The 2x3 and 3x4 chessboard complexes (form a square grid of vertices and make a simplex for any set of vertices no two of which are in the same row or column) are a 6-cycle and a triangulated torus with 24 triangles, respectively. The 4x5 chessboard complex is only a pseudomanifold — each vertex has the 3x4 torus as its link, rather than a spherical link that a proper manifold would have — but if you delete its 20 vertices you get a bona-fide cusped hyperbolic 3-manifold, triangulated by 120 regular ideal tetrahedra. It sort of looks like the kind of manifold you might get as the complement of a 20-component link in Euclidean space. Is it a link complement? And if so, which link is it the complement of?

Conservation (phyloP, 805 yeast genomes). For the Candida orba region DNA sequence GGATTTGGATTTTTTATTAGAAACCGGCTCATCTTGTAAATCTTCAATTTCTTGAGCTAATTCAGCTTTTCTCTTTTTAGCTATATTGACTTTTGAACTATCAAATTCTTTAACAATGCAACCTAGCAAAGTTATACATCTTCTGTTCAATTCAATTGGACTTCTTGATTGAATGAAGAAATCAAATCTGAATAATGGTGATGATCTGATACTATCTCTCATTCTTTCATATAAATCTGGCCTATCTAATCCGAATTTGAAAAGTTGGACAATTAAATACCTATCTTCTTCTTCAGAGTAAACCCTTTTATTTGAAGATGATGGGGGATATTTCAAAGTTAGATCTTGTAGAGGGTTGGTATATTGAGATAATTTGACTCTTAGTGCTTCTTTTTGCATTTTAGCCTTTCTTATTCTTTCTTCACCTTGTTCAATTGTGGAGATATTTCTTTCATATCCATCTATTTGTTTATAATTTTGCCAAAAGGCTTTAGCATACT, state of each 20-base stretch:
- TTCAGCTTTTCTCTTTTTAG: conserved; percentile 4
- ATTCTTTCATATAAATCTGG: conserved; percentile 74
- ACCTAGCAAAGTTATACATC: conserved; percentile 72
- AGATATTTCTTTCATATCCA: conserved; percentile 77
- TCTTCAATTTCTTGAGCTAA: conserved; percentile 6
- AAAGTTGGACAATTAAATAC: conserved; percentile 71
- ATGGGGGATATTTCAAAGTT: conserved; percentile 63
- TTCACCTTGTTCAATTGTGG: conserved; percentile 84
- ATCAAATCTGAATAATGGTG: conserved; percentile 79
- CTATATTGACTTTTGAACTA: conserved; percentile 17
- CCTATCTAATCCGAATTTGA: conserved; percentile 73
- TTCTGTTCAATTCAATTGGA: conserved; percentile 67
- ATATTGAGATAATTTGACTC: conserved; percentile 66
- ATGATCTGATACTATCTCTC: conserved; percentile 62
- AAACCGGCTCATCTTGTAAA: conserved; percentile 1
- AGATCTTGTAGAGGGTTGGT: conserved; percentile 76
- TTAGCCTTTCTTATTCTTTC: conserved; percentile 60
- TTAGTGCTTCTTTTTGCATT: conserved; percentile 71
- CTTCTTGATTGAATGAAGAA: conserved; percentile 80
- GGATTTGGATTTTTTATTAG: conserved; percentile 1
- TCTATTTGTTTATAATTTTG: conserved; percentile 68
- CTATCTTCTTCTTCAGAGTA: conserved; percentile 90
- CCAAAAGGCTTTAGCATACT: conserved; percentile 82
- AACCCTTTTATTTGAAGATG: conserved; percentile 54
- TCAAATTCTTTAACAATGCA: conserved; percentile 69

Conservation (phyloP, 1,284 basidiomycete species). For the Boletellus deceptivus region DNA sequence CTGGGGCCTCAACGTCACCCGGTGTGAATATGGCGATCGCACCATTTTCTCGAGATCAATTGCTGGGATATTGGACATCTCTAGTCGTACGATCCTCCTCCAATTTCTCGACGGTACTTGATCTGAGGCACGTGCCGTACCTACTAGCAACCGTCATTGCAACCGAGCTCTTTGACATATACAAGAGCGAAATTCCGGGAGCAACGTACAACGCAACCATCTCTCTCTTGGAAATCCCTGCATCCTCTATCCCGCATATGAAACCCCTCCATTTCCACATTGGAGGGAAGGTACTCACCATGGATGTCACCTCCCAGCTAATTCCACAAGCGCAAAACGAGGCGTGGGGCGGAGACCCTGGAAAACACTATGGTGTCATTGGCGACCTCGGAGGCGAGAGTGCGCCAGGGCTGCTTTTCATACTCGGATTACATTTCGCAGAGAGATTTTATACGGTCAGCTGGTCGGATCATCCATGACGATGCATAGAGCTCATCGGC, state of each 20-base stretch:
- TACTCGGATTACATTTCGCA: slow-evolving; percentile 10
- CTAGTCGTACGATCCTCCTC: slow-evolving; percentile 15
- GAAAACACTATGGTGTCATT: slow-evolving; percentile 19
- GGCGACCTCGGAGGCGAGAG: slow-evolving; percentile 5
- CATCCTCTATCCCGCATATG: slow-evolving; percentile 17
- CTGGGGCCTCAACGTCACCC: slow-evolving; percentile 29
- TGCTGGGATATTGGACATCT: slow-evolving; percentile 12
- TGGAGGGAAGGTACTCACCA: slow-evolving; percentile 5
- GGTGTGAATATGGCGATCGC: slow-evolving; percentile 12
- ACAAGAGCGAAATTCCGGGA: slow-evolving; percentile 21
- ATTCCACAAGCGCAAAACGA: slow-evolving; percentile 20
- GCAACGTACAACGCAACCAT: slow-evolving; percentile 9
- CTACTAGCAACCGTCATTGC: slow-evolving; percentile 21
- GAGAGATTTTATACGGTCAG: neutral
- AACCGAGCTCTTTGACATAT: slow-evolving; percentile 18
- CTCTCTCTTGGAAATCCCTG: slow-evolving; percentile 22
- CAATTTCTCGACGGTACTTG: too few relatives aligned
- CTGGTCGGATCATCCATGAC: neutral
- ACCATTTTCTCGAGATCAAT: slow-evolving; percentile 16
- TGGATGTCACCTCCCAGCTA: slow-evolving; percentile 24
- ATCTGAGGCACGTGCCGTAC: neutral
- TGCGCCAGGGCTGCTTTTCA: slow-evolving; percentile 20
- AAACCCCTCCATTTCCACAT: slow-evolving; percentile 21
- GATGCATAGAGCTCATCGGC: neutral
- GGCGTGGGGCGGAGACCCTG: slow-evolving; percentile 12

Edit: here are a couple of general references on chessboard complexes.

Ziegler, G. M. (1994). Shellability of chessboard complexes. Israel J. Math. 87: 97–110.

Björner, A.; Lovász, L.; Vrecica, S. T.; Zivaljevic, R. T. (1994). Chessboard complexes and matching complexes. J. London Math. Soc. 49: 25–39.

They also have important applications to the proof of colored Tverberg theorems in discrete geometry: see, e.g.

Pavle V. M. Blagojević, Benjamin Matschke, Günter M. Ziegler (2009). Optimal bounds for the colored Tverberg problem. arXiv:0910.4987.

regularideal tetrahedra. Do you know the symmetry group of the triangulation -- could this be something as simple as a 120-sheet cover of the Gieseking manifold? – Ryan Budney Aug 27 '10 at 8:08